Powell Mountain Wild Horse Territory
The Powell Mountain Wild Horse Territory (WHT) is administered by the Bridgeport Ranger District, Humboldt-Toiyabe National Forest.
The Powell Mountain WHT is located in Nevada approximately 10 miles south of Hawthorne. The territory consists of 111,000 acres of National Forest land on the south end of the Wassuk Mountain Range.
The territory is situated between Anchorite Pass and Buller Mountain, and the topography is mountainous. The southern Wassuk Range is a fault block mountain range, faulted and uplifted on the east side and tilted to the west.
The territory is influenced by a southwestern climate pattern. It has a biseasonal pattern characterized by winter and summer precipitation and spring and fall drought. Precipitation amounts vary from 5 to 20 inches per year with approximately 2/3 occurring as snow between November and May. Typically there are large fluctuations in daily temperatures, ranging in the coldest months of December and January as low as -20° F and highs in the 60’s° F. Temperatures during the hottest months of July and August rarely exceed 100° F and are typically in the 80’s and 90’s. The low temperatures during these months are typically in the 50’s.
There are four major vegetation communities within the territory: sagebrush, pinyon-juniper, meadows, and playas. The sagebrush type is dominated by Great Basin sagebrush. Pinyon-juniper type is characterized by the single leaf pinyon pine and Utah juniper. The meadow type is confined to small areas of accessible water or snowmelt accumulation, producing a grass dominated community. The playa type is an alkali sink community consisting of alkali tolerant plants, such as saltbrush, goosefoot, and greasewood.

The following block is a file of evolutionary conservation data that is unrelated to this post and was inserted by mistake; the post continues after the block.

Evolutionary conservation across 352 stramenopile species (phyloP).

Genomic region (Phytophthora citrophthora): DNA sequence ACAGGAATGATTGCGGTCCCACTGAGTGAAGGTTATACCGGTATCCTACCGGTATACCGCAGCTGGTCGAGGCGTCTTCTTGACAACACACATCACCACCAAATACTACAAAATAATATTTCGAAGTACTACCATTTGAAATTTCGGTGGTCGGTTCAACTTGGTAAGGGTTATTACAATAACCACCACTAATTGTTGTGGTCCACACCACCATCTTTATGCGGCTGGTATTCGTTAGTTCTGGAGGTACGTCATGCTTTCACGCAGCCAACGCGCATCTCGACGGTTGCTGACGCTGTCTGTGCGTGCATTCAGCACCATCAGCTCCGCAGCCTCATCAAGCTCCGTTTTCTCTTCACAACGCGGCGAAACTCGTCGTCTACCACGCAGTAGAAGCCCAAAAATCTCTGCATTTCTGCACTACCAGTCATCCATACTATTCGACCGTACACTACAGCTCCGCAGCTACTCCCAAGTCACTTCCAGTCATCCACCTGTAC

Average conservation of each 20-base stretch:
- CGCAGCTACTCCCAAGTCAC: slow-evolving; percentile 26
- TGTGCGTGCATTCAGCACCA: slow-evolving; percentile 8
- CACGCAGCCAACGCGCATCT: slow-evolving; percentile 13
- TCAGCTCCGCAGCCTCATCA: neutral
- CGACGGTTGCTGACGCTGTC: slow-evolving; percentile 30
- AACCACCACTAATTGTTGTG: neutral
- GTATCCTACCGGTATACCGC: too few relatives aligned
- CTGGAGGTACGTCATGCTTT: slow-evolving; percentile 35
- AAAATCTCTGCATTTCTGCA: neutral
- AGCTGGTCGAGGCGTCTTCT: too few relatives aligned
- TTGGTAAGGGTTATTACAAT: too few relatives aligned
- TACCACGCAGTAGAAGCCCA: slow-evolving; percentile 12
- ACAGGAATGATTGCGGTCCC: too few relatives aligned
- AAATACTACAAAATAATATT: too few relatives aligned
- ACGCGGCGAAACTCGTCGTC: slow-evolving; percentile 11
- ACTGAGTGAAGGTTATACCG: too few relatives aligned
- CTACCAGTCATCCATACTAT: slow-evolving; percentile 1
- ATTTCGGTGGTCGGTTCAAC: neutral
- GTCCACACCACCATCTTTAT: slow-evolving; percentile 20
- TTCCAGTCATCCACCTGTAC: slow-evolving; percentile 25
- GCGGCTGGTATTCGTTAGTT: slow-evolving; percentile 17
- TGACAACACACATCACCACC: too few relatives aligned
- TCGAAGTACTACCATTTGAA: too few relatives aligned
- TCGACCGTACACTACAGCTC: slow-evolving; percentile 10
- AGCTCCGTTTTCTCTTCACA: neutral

Wildlife present within the territory include deer, antelope, badgers, jackrabbits, and coyotes.
Livestock grazing is permitted within the territory.
According to local accounts, there were no known horses in the Powell Mountain WHT until Amos Green at Tweedy Meadows lost his horses in 1855. Also, Perry Morgan, once owner of the Flying M Ranch, turned out his horses when he joined the Army during WWI. Horses then remained wild in the territory with Mr. Morgan periodically turning out studs and gathering horses until the 1930’s. The type of horses originally turned out is not documented. There were approximately 23 horses in the territory when the Wild Free-Roaming Horse and Burro Act was passed in 1971.
The Powell Mountain WHT is managed for an appropriate management level of 29 horses. Bay is the dominant color in the herd. Genetic testing of the herd reveals similarity with the North American Gaited breeds.
For More Information
Contact the Bridgeport Ranger District at 760-932-7070.